As the movie had a lot of visual effects, tracking became an issue during testing. Digital Domain was the main VFX house dealing with the makeup and ageing effects of the protagonist. It used in-shot infrared tracking systems for effects shots but as most of the film was shot on locations outside, IR-based tracking systems could not be used. Fincher, therefore, asked us for a witness cam system.

With this, two cameras would be used to establish a 3D overview of the scene that could be used to find out where in space the shots and VFX markers were. In order for this to be effective, these cameras had to be in sync with the principal photography cameras.

We quickly developed a system where we could record two uncompressed HD 422 signals into a single standard DPX frame on a normal DFR. This allowed the witness cams to have the same timecode, naming and metadata so that VFX was fully synced with the main production data. As it was shot onto D.MAGs, the same pipeline for archive could be followed for delivery of data direct to Digital Domain. Dailies and Post

All materials were shot to the D.MAGs on set and delivered immediately to post. Post, in this case, was not a third party post production facility.

In the data world, post is primarily done by the assistant editors on a shoot. The assistant would ingest the dailies for him, organise the shots, name them, add notes where applicable, and quality check the images so that they could start an assembly.

Often, he would have to sync audio and check timecode or re-apply TV. He would have to convert from 30FPS to 24, as well as cut the takes up and find the first and last frames. In all, it's a time consuming task to prep offline material for edit.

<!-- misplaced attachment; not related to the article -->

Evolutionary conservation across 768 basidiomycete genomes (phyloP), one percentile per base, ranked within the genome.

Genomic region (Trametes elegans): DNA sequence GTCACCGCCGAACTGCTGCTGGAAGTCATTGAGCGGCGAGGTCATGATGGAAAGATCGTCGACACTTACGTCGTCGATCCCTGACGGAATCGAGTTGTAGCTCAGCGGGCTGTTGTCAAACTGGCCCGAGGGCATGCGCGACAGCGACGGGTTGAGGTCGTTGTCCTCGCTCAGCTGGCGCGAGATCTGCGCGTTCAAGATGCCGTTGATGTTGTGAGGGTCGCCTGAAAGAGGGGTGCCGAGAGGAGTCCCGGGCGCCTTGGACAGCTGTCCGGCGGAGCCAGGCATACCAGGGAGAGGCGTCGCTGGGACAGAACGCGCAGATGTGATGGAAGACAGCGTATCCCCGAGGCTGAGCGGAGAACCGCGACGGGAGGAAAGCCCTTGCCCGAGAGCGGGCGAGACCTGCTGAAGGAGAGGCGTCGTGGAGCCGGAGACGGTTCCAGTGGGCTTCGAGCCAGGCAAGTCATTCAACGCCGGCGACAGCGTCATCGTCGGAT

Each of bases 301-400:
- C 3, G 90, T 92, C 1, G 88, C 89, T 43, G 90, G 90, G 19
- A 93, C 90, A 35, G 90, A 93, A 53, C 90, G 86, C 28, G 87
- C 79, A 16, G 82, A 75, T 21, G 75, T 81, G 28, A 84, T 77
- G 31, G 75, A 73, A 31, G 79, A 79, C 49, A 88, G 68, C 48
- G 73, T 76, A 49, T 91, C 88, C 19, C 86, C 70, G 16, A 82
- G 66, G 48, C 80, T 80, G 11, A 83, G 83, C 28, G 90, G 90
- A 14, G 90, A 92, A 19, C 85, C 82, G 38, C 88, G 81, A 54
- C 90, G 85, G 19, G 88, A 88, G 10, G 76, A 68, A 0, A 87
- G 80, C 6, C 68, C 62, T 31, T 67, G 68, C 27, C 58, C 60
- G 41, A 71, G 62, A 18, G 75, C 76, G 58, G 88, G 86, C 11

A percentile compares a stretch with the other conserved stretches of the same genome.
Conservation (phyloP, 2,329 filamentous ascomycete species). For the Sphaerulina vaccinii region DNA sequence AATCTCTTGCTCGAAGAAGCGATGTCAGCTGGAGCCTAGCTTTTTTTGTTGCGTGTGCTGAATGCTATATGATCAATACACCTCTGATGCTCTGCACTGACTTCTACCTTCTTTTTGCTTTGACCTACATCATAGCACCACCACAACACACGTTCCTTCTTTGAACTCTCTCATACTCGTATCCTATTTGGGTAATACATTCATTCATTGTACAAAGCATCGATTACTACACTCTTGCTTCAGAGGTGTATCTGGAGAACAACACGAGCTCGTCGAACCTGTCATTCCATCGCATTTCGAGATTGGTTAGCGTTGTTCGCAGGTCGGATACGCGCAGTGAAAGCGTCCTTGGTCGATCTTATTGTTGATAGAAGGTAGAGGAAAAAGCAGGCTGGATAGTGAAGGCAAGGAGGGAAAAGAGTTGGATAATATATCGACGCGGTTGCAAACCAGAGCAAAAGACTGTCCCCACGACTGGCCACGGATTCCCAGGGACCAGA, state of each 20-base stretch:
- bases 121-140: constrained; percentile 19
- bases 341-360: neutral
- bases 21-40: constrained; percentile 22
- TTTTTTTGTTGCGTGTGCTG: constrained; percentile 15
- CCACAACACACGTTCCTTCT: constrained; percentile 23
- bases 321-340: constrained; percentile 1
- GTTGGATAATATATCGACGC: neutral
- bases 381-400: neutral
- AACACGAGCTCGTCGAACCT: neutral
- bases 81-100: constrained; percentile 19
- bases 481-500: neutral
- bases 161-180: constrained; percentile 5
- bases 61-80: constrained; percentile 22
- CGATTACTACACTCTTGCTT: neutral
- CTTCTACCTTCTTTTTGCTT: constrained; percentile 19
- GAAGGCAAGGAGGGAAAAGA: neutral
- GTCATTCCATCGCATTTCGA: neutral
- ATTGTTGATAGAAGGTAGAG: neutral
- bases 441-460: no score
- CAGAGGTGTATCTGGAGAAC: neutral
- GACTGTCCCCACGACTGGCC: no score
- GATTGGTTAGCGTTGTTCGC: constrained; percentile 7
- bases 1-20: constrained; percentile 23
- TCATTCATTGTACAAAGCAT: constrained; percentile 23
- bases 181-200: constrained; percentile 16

S.two was asked to find a way round that. For Zodiac, the edit company had come up with their own offline creation system which although good, was slow. It used the original DPX and an all data pipeline to create offline Quicktimes for FCP. It had to take in the LUTs and render the conversion to anamorphic.

We were asked to realise the potential of data and give the production crew instant dailies. To make this possible, we created a D.MAG player called i.DOCK for this project. A D.MAG is loaded from set and enables us to view the images immediately. More over, it uses all the metadata on the mag so one can turn the LUTs on and off automatically.

The i.DOCK also generates an FCP XML file that lists in FCP format all the takes, scenes and reel information that can then be imported into FCP. It also has the same interface as the on-set DFR allowing the assistant editor to fix any naming issues that arise such as mis-typing or naming, and he can add notes. The assistant does this before creating any dailies or archives so that any mistakes do not ripple through to the rest of the project.

The FCP XML file is imported directly from the i.DOCK to the FCP station. The FCP station has a video and an RS422 connection to the i.DOCK.

The XML file allows automatic batch capture of the entire D.MAG with all material in sync and sound and accurate TC as well as burnt-in LUTs and V-squeeze applied. All of the takes are named and marked automatically so the play-in is real time. The assistant editor then merely has to check the images while the transfer is happening.

Using a video interface has great benefits here. Besides time savings over a data pipe, it allows the images to be viewed as a quality control step.

The images were 23.98 HD-SDI widescreen. The ingest was in realtime, so the production had dailies every day, 30 minutes after the first mag had hit post. Fincher talks about his ‘hourlies', not dailies now.